North Spitsbergen on Noorderlicht
Cruise to a beautifully stark landscape of glaciers, rugged snow-capped mountains, and the land of the Kings and Queens of the North, the Polar Bear.
Duration: 11 nights
Language: English speaking voyage
PLEASE NOTE: All itineraries are for guidance only. Programs may vary depending on local ice, weather, and wildlife conditions. Flexibility is paramount for expedition cruises. Willingness to compromise on comfort is a basic requirement on board a historic sailing vessel. Important information about the sailing program: The boat is equipped with sails to be used in good conditions (based on open sea, water depth, wind, and time). This is not guaranteed. The captain decides whether to use the sails or the engine. There is no claim to one or the other propulsion method. If sails are used, the crew operates them. Guests follow the safety instructions of the team. Average cruising speed for s/v Noorderlicht is 6 knots.
Day 1: Largest Town on the Largest Island
You touch down in Longyearbyen, the administrative center of Spitsbergen, the largest island of the Svalbard archipelago. Enjoy strolling around this former mining town, whose parish church and Svalbard Museum make for fascinating attractions. Though the countryside appears stark, more than a hundred species of plant have been recorded in it. In the evening you sail for Trygghamna, where you see the remains of a 17th century English whaling station and 18th century Pomor hunting station, both of which you can visit the next morning.
Day 2: Foxes, Seabirds, and Reindeer
From Trygghamna you walk to Alkhornet, a large seabird cliff where the birds are scouting out breeding locations. Below the cliffs is a common place to spot Arctic foxes, and you may also see reindeer grazing on the lush vegetation. In Forlandsundet you visit a walrus haul-out location at Poolepynten, if sea conditions allow.
Day 3: Remains of the Whalers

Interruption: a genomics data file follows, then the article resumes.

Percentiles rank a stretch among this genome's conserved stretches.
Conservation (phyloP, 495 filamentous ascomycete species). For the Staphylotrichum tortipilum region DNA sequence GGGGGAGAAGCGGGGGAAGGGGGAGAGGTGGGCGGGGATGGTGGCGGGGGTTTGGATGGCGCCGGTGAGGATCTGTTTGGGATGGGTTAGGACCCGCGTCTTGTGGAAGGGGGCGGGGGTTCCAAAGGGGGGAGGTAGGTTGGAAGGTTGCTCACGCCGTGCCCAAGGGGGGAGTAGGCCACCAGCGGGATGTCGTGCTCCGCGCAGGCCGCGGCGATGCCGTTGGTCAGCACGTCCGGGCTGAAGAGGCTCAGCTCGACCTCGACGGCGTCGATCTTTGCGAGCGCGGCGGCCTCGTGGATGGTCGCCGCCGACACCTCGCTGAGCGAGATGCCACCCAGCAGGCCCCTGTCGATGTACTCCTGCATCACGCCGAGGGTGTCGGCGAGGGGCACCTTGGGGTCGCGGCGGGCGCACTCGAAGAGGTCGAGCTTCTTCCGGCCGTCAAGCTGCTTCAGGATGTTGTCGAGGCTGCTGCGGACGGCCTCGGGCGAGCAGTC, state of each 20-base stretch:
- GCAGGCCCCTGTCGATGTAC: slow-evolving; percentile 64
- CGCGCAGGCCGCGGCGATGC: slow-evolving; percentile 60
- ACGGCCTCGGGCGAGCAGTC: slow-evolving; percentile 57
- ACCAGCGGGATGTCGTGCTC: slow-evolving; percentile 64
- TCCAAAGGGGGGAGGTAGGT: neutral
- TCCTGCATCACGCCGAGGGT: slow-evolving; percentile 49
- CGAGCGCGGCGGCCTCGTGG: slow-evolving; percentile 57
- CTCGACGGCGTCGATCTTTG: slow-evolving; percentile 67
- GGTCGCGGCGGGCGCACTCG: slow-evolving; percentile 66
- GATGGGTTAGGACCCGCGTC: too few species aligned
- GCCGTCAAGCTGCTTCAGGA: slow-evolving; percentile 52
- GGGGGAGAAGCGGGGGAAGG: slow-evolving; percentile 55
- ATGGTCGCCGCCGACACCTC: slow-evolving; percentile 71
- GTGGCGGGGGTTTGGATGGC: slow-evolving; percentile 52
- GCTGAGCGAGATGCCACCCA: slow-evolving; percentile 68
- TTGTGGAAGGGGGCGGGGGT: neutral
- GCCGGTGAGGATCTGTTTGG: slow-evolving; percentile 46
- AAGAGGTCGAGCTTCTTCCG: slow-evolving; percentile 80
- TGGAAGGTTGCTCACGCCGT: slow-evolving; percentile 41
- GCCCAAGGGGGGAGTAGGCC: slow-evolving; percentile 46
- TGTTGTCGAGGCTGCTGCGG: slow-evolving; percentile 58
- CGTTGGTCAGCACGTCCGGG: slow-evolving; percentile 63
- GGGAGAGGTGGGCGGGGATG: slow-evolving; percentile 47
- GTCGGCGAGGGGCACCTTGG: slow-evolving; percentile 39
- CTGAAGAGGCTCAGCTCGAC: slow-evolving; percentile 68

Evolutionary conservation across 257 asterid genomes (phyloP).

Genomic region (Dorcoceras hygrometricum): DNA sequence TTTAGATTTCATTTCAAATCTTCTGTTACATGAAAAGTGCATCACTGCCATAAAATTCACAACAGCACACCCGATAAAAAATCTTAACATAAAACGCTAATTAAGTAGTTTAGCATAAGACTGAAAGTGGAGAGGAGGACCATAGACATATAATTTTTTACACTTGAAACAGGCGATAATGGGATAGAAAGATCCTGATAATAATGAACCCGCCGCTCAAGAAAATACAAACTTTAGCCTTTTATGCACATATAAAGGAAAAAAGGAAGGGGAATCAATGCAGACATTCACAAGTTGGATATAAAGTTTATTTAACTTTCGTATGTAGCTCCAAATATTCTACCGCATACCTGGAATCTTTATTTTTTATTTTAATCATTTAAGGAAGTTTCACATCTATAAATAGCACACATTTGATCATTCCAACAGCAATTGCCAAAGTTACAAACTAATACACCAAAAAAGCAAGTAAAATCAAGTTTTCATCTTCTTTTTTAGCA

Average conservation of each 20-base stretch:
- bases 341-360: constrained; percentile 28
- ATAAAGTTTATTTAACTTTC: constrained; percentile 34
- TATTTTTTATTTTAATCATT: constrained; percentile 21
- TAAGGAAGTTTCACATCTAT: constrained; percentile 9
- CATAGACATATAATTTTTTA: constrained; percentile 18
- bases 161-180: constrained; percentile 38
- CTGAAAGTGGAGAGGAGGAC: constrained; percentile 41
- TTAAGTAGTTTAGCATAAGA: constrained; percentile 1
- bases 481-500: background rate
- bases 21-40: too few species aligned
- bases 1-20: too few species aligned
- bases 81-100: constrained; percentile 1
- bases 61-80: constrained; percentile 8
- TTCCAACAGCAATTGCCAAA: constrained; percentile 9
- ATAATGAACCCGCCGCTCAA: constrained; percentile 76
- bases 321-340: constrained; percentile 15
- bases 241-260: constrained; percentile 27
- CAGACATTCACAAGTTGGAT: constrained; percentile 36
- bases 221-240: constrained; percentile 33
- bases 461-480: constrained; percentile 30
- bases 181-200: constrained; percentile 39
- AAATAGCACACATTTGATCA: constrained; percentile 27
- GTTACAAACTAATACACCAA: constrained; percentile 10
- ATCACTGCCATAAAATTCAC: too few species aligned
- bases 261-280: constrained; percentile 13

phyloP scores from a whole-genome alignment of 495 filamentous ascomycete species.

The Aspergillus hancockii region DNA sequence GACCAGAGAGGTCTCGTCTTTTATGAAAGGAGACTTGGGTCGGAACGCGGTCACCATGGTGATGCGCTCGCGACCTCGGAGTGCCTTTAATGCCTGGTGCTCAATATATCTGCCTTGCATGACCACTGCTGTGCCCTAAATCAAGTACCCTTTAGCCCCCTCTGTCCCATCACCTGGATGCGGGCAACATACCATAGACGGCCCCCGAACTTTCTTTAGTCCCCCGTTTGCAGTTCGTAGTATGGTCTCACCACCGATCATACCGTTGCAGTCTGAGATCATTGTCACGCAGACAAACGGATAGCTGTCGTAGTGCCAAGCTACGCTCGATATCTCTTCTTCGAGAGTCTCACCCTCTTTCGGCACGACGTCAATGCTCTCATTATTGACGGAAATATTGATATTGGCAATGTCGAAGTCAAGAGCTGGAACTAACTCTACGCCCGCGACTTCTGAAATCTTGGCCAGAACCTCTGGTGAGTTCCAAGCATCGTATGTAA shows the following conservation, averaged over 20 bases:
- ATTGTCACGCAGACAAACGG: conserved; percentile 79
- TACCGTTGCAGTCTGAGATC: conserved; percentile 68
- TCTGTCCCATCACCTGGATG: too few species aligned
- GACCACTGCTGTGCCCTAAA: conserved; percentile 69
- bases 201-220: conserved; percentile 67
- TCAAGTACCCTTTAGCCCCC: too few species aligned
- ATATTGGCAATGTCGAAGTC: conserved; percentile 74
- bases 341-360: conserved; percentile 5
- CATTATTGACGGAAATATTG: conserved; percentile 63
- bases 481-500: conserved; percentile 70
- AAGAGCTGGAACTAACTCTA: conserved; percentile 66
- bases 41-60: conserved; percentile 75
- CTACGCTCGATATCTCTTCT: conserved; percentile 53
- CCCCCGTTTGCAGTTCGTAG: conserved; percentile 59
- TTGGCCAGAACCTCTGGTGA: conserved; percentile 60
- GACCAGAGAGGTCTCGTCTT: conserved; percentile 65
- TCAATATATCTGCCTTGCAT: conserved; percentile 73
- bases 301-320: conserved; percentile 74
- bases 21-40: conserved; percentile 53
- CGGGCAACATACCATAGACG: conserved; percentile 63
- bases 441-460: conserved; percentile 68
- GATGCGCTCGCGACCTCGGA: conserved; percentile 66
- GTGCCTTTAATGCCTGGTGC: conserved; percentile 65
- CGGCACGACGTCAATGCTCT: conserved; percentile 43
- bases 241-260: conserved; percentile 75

You sail into Fuglefjorden amid views of Svitjodbreen and Birgerbukta, both breeding areas for great skuas as well as likely spots to see a polar bear. On Birgerbukta you can see 17th century Basque ovens once used for cooking whale blubber. The aim next is to visit Ytre Norskøya, a small island that served for many years as a Dutch whaling lookout. Here you can still follow the whalers’ tracks to the summit of the island, passing popular bird cliffs on the way. On shore are the remains of more 17th century blubber ovens, while Arctic skuas and common eiders breed among the graves of some two hundred Dutch whalers.
Day 4: Jermaktangen Geology
Raudfjorden, on the north coast of Spitsbergen, is a fine place for gazing over the glaciers. It’s also a favorite hangout for ringed and bearded seals, colonies of seabird, and the occasional polar bear and beluga whale. Jermaktangen, at the fjord’s eastern entrance, is a geology lesson in the sea’s erosion of the land.
Day 5: Wide Open Tundra
If ice conditions permit, you may land on the northern side of Reindyrsflya, the largest tundra area of Spitsbergen. The vast and rolling plain is a popular grazing area for reindeer, and several species of waders also breed here. Similarly the lakes afford you a good chance of spotting red-throated divers and king eiders.
Day 6: The Massive Monaco Glacier
You sail into Liefdefjorden, where king eiders and grey phalaropes nest. Fjord ice might block the way to the gargantuan front of Monaco Glacier and the warm springs in Bockfjord, but the wildlife along the edge of the ice can include foraging seabirds, bearded seals, even polar bears. If ice conditions prevent sailing here early in the season, an alternate route along the west coast of Spitsbergen can be implemented.